Following the discovery of the *Dead Sea Scrolls in the *Qumran caves, frantic searches for additional documents were carried out by Bedouin in all the caves of the valleys in the area of the Dead Sea. As a result of evidence of such activities by Arab infiltrators from Jordanian territory into the territory of Israel, an expedition directed by Y. Aharoni set out to survey the area (November–December 1953). This was followed by a full-scale expedition, divided into four groups, which was undertaken jointly by the Hebrew University, the Israel Department of Antiquities, and the Israel Exploration Society, assisted by the Israel Defense Forces. In two campaigns (March 24–April 5, 1960; March 15–27, 1961) caves were explored in the valleys between Masada and En-Gedi as far as the Jordanian border. The investigations revealed two major periods of occupation in the Judean Desert Caves – during the Chalcolithic period and as shelters at the time of the Bar Kokhba War (132–135); some had also been inhabited during the First Jewish War (66–70/73). Expedition A, directed by N. Avigad, explored the vicinity of En-Gedi, clearing burial caves from the Second Temple period (including one which contained a wooden sarcophagus inlaid with bone ornaments) and the "Cave of the Pool," which had been inhabited by refugees who had constructed a reservoir to ensure a sufficient water supply; they apparently survived and left the cave when the danger had passed. Expedition B, directed by Y. Aharoni, investigated the caves of Naḥal Ẓe'elim where they discovered several biblical texts and Greek papyri containing lists of names. They also explored the "Cave of Horror" on the southern bank of Naḥal Ḥever where some 40 fugitives took refuge at the end of the Bar Kokhba War. A Roman camp was perched above them on the cliff. In the end the besieged succumbed from lack of water; they buried their dead and made a bonfire of their possessions, apparently choosing to die rather than surrender. Expedition C, led by P. Bar-Adon, explored the "Cave of the Treasure" in the Mishmar Valley. The main finds dated to the Chalcolithic period and consisted of a cache of 429 objects, 416 of copper, six of hematite, six of ivory, and one of stone. These included 240 mace heads of metal, six of hematite, one of stone, about 20 metal chisels and axes, 80 metal wands, ten metal "crowns" ornamented with birds and gate-like structures, five sickle-shaped objects made from hippopotamus teeth, and a box of elephant tusks. These were apparently ritual articles and may represent the treasures of a temple which were hidden from or by robbers. Other finds in this cave include plant remains, among them grains of emmer, which is the "missing link" between wild emmer and durum wheat. Expedition D, under Y. Yadin, worked in the "Cave of the Letters" on the northern bank of Naḥal Ḥever. In this cave, also guarded from above by a Roman camp, Jonathan b. Bayan, one of Bar Kokhba's commanders at En-Gedi, took refuge together with his family which included a woman named Babatha. Objects found here included 19 metal vessels (a patera, jugs, and incense shovels), apparently booty from the Romans; several glass plates, a great number of keys, clothing, sandals, etc., as well as palm mats, a hunting net, and wool for working. Together with these articles were hidden 15 letters from Bar Kokhba to the commanders of En-Gedi, and an archive of 35 documents (17 in Greek; 6 in Nabatean; 3 in Aramaic; and 9 in Greek with Nabatean or Aramaic subscriptions). They are dated to 93/4–132 and represent the family and property archives of Babatha who was related by marriage to the Jonathan mentioned above. The absence of jewelry or coins in the cave together with the meticulous care with which the objects were cached suggests that the inhabitants of the cave survived and left it in the end.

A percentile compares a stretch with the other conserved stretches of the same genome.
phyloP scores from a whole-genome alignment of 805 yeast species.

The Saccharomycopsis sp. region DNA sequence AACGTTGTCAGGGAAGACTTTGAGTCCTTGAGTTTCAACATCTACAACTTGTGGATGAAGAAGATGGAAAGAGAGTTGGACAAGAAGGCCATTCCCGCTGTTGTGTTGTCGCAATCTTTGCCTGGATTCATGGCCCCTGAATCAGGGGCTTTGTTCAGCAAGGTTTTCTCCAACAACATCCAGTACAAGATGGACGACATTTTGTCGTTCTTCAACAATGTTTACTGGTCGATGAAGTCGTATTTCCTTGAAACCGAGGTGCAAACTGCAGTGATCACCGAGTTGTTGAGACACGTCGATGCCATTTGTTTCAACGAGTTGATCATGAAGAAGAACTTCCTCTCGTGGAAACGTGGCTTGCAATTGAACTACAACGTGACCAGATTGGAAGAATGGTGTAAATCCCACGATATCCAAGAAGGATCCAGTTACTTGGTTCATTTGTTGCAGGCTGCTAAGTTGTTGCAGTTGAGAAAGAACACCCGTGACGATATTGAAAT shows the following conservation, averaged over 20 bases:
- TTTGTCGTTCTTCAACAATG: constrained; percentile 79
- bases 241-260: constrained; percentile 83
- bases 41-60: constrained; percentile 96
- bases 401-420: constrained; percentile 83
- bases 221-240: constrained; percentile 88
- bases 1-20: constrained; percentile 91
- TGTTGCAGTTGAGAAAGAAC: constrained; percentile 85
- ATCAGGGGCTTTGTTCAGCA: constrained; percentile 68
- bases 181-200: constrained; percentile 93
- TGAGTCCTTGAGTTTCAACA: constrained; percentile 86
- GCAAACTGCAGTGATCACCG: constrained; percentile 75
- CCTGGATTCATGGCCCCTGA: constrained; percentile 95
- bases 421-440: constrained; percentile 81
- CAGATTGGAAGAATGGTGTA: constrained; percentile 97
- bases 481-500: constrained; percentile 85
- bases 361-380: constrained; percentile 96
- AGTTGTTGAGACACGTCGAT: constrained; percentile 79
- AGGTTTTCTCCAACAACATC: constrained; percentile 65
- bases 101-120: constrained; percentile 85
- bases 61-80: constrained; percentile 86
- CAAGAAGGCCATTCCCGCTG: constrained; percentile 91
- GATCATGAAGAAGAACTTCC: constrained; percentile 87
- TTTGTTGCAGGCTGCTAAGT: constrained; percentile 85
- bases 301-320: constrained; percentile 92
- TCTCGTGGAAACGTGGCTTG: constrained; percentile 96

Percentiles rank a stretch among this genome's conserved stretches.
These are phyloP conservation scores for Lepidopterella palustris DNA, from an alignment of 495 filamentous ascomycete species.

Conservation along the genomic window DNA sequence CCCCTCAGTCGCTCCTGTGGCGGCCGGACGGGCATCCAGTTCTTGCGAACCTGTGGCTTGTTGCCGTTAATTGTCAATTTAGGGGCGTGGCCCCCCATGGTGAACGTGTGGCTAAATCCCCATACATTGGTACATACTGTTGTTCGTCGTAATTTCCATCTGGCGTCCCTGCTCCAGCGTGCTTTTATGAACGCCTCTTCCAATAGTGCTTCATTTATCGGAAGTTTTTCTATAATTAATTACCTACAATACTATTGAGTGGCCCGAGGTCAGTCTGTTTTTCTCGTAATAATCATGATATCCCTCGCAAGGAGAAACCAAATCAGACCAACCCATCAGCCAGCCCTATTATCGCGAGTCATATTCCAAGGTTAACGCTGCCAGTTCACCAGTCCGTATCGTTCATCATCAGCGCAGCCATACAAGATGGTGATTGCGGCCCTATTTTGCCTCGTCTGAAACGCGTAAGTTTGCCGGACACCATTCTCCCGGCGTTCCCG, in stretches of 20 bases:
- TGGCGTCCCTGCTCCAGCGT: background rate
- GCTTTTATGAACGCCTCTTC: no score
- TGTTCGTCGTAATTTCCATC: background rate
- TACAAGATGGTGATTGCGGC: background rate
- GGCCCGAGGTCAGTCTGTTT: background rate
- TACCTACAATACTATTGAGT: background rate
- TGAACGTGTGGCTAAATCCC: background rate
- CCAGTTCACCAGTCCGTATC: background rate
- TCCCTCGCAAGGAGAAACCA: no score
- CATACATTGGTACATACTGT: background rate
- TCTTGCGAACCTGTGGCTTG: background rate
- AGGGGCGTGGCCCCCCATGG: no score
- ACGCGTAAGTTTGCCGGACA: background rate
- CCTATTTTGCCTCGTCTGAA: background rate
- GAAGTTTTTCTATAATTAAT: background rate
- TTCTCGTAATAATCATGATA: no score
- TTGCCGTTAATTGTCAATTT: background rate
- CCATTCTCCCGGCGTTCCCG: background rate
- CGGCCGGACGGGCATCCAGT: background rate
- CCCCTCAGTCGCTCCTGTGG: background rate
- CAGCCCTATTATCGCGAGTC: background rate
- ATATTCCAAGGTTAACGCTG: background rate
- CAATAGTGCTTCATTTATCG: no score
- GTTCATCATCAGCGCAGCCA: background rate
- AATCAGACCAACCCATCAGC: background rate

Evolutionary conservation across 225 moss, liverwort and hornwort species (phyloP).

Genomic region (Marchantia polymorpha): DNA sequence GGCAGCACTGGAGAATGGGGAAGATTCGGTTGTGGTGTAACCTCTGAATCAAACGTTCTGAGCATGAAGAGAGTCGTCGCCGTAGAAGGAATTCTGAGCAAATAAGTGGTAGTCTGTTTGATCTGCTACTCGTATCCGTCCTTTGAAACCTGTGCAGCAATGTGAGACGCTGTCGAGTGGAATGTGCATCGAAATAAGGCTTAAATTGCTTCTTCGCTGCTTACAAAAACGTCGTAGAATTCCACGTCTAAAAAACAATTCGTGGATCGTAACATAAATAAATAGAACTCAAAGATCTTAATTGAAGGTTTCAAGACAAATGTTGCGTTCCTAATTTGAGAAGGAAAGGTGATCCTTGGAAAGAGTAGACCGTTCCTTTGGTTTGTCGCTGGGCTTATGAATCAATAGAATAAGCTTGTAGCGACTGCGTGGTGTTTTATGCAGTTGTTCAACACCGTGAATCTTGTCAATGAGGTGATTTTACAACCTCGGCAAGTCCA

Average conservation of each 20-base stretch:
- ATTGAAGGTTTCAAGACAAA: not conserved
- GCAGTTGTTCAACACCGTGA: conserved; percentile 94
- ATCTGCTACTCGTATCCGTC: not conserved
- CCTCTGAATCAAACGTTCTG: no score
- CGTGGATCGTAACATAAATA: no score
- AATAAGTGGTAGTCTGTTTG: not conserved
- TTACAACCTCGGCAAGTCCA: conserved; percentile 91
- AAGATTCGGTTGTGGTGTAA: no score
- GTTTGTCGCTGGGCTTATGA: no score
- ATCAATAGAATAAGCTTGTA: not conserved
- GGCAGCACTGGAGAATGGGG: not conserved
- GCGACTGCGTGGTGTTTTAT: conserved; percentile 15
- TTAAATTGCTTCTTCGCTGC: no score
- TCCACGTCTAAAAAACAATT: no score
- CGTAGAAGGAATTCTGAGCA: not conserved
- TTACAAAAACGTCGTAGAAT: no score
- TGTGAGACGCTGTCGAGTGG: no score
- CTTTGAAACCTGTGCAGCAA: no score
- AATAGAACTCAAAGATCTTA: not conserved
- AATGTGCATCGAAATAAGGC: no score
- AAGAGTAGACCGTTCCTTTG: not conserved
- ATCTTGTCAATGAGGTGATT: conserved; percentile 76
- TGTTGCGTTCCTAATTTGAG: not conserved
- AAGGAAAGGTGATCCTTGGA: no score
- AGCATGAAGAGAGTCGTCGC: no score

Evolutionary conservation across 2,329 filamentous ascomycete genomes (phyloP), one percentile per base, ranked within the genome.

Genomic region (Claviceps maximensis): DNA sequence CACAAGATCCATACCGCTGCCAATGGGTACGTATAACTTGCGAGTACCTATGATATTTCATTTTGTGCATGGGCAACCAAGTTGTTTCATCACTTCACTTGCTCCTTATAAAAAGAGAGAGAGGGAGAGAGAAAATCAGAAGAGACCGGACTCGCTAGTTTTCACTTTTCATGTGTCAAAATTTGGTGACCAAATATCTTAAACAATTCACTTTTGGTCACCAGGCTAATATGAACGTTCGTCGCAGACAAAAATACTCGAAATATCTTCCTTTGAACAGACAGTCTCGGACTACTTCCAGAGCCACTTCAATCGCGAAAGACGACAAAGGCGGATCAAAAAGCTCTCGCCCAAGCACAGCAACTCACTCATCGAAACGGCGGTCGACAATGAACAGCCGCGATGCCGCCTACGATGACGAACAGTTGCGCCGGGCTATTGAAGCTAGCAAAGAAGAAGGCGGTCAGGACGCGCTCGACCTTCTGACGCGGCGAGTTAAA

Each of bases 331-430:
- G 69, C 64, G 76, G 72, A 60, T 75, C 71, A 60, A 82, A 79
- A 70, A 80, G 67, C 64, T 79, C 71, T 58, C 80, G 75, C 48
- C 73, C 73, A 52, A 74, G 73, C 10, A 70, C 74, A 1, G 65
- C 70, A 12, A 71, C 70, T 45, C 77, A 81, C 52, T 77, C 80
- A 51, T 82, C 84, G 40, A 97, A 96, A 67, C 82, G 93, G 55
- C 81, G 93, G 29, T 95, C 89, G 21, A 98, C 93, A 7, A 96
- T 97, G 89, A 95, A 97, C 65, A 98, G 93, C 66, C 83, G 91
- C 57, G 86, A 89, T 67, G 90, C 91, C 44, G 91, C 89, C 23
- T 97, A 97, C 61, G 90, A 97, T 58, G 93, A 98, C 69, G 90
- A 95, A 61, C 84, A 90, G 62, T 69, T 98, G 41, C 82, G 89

Along with the finds at the Murabba'at caves these discoveries have revolutionized the conception of the Bar Kokhba War and have opened new vistas on the material and religious culture of the Chalcolithic period. By providing precisely dated material they are of great significance for the archaeology of the Roman and talmudic periods.
Avigad et al., in IEJ, 11 (1961), 1ff.; 12 (1962), 176ff.; Y. Yadin, The Finds from the Bar Kokhba Period in the Cave of Letters (1963); Aharoni et al., in Atiqot, 3 (1961), 148ff.; P. Bar-Adon, in: Seker Yehudah, Shomron ve-Golan, Seker Arkheologi 1967–8 (1972); idem, in: Eretz Israel, 10, Sefer Ha-Nasi Shazar (1971); I. Blake, in: Illustrated London News, 4/3 (1967), 27–29; P. Bar-Adon: Revue Biblique, 79 (1972), 411–13. ADD. BIBLIOGRAPHY: H. Eshel and D. Amit, Refuge Caves of the Bar Kokhba Revolt (1998); L. Wexler (ed.), Surveys and Excavations of Caves in the Northern Judean Desert (CNJD) – 1993,Atiqot, 41, parts 1–2 (2002).
Sources: Encyclopaedia Judaica. © 2008 The Gale Group. All Rights Reserved.